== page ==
Every RT knows that as soon as a patient is intubated a plan is formed to strategically liberate the patient from mechanical ventilation and then extubate the patient by the safest and most expeditious means possible. One could almost say that a patient is always intubated with a view to extubation.
In Chronic Disease Manager section of the March edition of the AARC Times, I believe I hear Kimberly S. Wiles, BS, RRT, CPFT, suggesting that this strategy, familiar to and even somewhat distinctive of the respiratory therapist, can perhaps be employed in the transition of COPD patients to the post- acute setting. In her words, “For a successful transition to occur, an emphasis must be placed on the discharge from the time of admission.”
Her contention is that “the transition of quality care should begin in the hospital and continue into the post-acute care setting (and that) as RTs, we play a major role in this continuum and should be involved from admission to discharge and beyond.” This is especially true for the reduction of COPD readmissions.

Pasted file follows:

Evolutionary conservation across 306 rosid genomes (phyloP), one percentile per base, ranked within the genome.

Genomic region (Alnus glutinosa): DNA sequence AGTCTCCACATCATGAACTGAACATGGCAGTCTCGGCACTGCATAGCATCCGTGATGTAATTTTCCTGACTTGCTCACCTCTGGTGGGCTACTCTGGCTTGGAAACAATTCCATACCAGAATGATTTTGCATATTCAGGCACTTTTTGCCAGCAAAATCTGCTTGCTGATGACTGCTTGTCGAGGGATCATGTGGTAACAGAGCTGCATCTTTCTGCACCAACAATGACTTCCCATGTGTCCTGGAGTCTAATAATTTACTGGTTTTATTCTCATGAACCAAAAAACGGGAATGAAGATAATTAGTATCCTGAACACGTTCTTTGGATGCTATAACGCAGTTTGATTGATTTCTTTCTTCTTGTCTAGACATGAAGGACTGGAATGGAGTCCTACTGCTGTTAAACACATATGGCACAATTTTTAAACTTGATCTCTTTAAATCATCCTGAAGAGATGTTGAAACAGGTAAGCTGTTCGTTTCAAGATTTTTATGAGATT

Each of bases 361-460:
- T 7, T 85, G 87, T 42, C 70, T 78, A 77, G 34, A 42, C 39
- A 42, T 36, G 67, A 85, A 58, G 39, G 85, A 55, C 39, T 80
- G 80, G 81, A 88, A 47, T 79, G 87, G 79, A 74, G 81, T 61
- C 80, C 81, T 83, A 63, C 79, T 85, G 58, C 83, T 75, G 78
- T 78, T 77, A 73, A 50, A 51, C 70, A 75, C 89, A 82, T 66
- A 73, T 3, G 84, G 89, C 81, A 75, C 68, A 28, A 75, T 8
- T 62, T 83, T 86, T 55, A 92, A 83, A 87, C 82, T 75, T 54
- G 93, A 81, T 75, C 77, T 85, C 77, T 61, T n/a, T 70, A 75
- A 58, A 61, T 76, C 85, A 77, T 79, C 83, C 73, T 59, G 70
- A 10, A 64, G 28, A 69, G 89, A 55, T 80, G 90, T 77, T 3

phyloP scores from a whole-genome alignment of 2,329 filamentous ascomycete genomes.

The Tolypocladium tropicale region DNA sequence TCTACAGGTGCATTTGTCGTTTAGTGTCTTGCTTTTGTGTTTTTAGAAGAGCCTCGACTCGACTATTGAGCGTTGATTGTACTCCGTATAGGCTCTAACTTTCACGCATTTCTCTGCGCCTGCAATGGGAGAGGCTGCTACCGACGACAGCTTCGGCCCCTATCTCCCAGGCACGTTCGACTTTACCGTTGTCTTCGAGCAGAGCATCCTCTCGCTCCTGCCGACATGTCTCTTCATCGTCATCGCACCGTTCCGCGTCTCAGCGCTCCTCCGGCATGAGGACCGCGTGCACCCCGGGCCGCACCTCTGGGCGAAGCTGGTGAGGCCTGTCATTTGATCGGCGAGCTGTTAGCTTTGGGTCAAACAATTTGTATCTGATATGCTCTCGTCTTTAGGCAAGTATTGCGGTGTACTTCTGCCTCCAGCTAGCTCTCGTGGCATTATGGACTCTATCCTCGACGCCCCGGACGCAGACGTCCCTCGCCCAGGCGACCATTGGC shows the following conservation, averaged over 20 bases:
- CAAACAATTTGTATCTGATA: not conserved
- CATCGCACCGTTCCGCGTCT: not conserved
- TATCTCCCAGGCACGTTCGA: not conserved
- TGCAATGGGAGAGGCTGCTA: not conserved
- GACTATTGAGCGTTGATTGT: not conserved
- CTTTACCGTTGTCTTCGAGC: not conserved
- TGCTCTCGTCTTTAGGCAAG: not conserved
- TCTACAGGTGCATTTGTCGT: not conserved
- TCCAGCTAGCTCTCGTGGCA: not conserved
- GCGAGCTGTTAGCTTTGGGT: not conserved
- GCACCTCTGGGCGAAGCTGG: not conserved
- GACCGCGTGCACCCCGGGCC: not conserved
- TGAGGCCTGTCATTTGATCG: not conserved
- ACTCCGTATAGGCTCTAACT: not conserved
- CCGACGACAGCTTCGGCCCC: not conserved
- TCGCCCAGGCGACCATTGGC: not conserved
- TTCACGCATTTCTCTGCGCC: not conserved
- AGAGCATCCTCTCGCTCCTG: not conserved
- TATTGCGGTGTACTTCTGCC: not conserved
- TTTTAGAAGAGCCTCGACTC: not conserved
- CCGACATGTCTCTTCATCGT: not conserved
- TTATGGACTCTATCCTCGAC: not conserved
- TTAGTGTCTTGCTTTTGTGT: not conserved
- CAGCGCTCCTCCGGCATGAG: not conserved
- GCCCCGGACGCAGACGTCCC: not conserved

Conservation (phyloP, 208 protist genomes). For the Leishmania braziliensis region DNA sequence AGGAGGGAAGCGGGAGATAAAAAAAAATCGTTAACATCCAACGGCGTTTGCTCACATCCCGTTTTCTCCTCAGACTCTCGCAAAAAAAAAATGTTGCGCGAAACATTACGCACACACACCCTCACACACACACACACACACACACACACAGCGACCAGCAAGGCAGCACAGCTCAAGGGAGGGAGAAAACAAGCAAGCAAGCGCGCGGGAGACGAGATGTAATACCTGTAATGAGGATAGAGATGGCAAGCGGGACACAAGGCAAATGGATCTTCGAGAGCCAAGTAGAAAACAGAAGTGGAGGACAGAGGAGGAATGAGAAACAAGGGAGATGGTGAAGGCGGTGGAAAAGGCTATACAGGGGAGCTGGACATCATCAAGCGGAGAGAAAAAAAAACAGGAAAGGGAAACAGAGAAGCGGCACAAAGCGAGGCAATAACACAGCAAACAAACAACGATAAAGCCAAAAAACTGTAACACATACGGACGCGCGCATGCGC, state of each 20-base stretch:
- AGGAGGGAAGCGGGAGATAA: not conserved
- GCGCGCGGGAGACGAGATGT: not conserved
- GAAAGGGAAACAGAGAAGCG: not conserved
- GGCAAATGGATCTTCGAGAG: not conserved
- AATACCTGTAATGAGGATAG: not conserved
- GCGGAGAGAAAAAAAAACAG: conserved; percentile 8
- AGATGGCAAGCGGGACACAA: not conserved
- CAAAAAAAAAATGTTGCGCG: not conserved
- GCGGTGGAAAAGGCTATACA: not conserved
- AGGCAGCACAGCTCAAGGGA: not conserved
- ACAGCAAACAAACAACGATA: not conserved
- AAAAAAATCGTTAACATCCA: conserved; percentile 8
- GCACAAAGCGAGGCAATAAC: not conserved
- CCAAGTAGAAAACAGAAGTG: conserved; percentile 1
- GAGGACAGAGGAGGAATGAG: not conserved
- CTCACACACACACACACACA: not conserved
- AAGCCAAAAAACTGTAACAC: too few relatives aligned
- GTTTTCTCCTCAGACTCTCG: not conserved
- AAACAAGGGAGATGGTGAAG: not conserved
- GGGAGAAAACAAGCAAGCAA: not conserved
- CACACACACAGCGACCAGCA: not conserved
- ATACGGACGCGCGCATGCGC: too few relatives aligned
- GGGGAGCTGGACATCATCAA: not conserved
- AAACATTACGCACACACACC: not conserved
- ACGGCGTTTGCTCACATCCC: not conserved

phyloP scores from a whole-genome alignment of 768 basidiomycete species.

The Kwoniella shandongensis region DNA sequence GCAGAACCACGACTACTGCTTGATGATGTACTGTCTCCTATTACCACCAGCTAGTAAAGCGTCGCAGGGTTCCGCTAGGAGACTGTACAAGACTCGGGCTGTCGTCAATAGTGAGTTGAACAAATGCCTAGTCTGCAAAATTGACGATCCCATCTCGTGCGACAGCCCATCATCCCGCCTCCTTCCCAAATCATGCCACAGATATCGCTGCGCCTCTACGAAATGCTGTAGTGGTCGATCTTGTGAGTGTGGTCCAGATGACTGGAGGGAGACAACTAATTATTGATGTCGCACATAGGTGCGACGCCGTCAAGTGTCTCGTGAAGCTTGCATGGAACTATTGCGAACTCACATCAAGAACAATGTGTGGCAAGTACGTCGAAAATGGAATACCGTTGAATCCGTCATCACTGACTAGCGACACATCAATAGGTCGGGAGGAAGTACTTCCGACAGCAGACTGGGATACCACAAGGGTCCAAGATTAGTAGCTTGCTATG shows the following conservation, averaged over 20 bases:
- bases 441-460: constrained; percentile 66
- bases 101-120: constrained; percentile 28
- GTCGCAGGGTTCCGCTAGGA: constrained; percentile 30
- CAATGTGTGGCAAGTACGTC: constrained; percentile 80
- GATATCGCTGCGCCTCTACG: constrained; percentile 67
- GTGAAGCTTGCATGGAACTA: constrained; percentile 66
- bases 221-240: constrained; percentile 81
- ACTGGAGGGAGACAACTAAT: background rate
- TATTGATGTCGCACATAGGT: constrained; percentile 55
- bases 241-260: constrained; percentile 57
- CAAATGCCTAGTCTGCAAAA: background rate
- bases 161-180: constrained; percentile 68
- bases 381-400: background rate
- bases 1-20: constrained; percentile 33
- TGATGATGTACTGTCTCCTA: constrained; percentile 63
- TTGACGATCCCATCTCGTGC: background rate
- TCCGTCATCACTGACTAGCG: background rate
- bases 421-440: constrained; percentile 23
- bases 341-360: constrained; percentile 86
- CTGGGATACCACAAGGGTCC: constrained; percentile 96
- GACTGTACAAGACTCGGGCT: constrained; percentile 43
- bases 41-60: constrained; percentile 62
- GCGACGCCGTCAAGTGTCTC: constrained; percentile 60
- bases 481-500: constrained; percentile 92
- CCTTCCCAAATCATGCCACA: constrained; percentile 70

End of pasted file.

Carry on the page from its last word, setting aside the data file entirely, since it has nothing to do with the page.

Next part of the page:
The difference is that we have strong evidence-based practice for the liberating patients from mechanical ventilation. However, this “room with a view to discharge” approach is fairly open territory! There are many parts in place, but not really an established best practice.
Does this represent one of those opportunities? In the March 2013 edition of the AARC Times, AARC President George Gabler spoke of when he said, “In many cases, respiratory therapists will be at the forefront of disease management as long as we can seize the opportunities as they become available in hospitals and other care sites.”